It’s becoming so commonplace that I must admit a bit of Facebook Fatigue on the subject. I mean, how many stories do we need about an employee who says something that they think is private on Facebook only to later discover that what goes on Facebook, just doesn’t stay on Facebook anymore?
So, I’m ready to call it: Social media has officially taken over the workplace. You may not have seen the signs, but it’s here and it’s here to stay.
If your workplace doesn’t have a social media policy, you need one. Not 2 years from now. Now. Employees (particularly those with smart phones) can access Facebook anytime, anywhere and without guidelines, misuse and abuse is bound to occur. (Do you really think those firewalls you’ve set up are stopping much of anything anymore?)
But beyond that, I’m also calling for a bit of restraint now on the reporting of such incidents. It just doesn’t seem as newsworthy anymore. Employees get into trouble for a whole host of reasons and we don’t highlight those situations each and every time they occur. It strikes me that the "Facebook posting syndrome" is falling into the category of things we ought to expect in a workplace.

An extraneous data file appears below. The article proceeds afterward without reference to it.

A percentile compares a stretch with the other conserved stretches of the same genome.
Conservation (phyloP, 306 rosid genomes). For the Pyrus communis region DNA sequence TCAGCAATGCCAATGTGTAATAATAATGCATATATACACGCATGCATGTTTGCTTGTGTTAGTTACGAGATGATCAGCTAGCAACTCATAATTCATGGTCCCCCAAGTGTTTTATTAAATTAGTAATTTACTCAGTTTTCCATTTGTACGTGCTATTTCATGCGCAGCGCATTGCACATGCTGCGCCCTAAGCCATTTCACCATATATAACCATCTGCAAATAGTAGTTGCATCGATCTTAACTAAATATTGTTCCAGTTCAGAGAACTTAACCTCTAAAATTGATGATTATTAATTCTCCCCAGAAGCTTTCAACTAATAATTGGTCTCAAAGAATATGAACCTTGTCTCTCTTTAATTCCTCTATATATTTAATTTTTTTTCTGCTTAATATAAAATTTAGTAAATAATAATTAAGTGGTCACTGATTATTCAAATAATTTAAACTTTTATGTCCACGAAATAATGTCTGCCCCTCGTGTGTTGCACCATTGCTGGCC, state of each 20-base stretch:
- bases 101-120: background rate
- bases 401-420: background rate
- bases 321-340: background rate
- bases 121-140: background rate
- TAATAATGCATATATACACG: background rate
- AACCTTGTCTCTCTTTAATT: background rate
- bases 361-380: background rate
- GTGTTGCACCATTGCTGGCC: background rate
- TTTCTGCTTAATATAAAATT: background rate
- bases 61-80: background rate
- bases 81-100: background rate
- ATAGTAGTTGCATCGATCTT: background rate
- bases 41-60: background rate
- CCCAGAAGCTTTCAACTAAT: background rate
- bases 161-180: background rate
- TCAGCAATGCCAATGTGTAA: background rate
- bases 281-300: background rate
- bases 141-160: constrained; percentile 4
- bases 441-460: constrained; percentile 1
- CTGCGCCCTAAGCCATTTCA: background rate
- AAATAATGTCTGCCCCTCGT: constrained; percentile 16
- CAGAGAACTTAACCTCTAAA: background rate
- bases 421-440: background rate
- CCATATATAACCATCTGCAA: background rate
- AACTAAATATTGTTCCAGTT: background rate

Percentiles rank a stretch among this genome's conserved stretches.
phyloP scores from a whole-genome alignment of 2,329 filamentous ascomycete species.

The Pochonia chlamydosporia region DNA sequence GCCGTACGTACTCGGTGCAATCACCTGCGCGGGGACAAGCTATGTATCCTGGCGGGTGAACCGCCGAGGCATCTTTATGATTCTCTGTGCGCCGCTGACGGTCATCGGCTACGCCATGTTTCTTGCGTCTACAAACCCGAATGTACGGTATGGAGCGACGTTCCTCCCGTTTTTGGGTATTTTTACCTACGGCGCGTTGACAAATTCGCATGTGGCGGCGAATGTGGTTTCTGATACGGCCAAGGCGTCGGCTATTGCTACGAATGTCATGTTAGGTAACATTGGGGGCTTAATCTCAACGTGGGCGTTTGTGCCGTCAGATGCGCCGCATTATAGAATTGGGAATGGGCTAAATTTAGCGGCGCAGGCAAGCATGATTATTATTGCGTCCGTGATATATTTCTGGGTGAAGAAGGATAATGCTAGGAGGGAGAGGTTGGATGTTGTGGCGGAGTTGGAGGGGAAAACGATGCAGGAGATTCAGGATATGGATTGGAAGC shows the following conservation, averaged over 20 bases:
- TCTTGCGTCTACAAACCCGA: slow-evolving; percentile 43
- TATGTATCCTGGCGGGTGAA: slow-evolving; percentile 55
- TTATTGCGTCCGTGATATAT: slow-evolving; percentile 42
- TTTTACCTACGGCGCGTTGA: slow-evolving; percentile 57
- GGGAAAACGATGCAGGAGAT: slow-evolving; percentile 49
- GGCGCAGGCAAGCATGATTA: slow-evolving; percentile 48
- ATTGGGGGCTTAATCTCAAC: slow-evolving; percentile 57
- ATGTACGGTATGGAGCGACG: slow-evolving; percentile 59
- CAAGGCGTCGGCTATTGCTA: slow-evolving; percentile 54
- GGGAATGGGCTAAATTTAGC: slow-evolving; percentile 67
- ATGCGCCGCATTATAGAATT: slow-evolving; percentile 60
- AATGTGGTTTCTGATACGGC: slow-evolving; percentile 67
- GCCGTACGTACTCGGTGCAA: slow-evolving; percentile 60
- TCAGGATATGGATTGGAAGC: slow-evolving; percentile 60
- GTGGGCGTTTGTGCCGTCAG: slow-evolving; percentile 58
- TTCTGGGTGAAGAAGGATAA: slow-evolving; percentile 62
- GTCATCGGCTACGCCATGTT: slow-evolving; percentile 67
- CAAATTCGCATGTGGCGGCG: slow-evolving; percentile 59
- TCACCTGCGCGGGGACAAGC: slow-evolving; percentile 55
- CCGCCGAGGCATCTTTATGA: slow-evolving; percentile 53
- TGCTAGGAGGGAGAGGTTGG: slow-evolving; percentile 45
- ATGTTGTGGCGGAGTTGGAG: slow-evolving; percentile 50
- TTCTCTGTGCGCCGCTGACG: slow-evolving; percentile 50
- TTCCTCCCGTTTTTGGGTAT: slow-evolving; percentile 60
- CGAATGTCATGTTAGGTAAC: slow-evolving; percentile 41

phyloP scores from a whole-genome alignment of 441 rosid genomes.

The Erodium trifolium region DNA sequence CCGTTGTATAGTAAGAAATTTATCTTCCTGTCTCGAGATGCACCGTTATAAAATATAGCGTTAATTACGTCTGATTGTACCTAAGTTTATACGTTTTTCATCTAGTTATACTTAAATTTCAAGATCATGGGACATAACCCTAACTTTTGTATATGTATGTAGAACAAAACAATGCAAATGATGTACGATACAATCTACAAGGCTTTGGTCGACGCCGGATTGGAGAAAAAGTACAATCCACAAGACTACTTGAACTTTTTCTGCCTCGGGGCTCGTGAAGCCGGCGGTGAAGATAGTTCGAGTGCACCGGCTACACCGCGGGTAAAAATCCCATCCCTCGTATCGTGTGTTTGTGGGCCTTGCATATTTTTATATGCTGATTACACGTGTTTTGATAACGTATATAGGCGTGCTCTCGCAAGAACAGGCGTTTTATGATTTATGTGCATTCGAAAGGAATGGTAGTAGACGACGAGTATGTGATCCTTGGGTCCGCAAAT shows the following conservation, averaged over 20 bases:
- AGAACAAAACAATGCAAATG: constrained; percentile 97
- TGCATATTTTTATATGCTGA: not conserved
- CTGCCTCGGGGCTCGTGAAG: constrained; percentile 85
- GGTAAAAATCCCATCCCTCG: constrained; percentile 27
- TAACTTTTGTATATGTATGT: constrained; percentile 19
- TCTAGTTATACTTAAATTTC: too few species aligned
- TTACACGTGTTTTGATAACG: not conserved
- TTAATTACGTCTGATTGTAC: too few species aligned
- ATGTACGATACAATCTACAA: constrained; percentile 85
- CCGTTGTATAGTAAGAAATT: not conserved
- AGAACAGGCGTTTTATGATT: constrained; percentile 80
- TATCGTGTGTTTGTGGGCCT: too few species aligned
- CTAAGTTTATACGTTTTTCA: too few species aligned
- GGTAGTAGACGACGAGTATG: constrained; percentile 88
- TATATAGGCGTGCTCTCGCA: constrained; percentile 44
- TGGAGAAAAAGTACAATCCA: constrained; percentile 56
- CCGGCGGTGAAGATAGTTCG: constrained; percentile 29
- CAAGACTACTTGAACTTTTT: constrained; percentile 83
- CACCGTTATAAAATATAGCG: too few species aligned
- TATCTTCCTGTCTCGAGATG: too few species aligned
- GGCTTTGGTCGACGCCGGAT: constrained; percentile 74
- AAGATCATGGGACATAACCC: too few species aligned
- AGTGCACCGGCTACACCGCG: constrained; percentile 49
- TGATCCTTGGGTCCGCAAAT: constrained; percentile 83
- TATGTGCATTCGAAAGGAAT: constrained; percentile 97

In other words, it’s the new norm. The novelty of an employer having to deal with an employee’s Facebook post that has consequences in work is wearing off.
And for employers, it should as well. These types of episodes (to generalize) show more of a lack of common sense and discretion than anything else. That’s not to say that you shouldn’t take them seriously — you should. But we also need some perspective on this; it’s often not the worst offense that occurs in the workplace and often times that behavior can be easily modified through some counseling and warnings.
Think back to 10-15 years ago when e-mail was introduced; in some instances, employees were misusing it through the sending of inappropriate jokes or offensive pictures and stories. Employers went through a period of re-educating the workforce about how e-mail should and should not be used in the workplace setting.
I think we’re going through the same learning process on social media. So use this time period as a way to educate your employee population of your expectations as an employee in this social media age. And anticipate the Facebook issue in your workplace. With 500 million users on it, it’s not likely to go away anytime soon.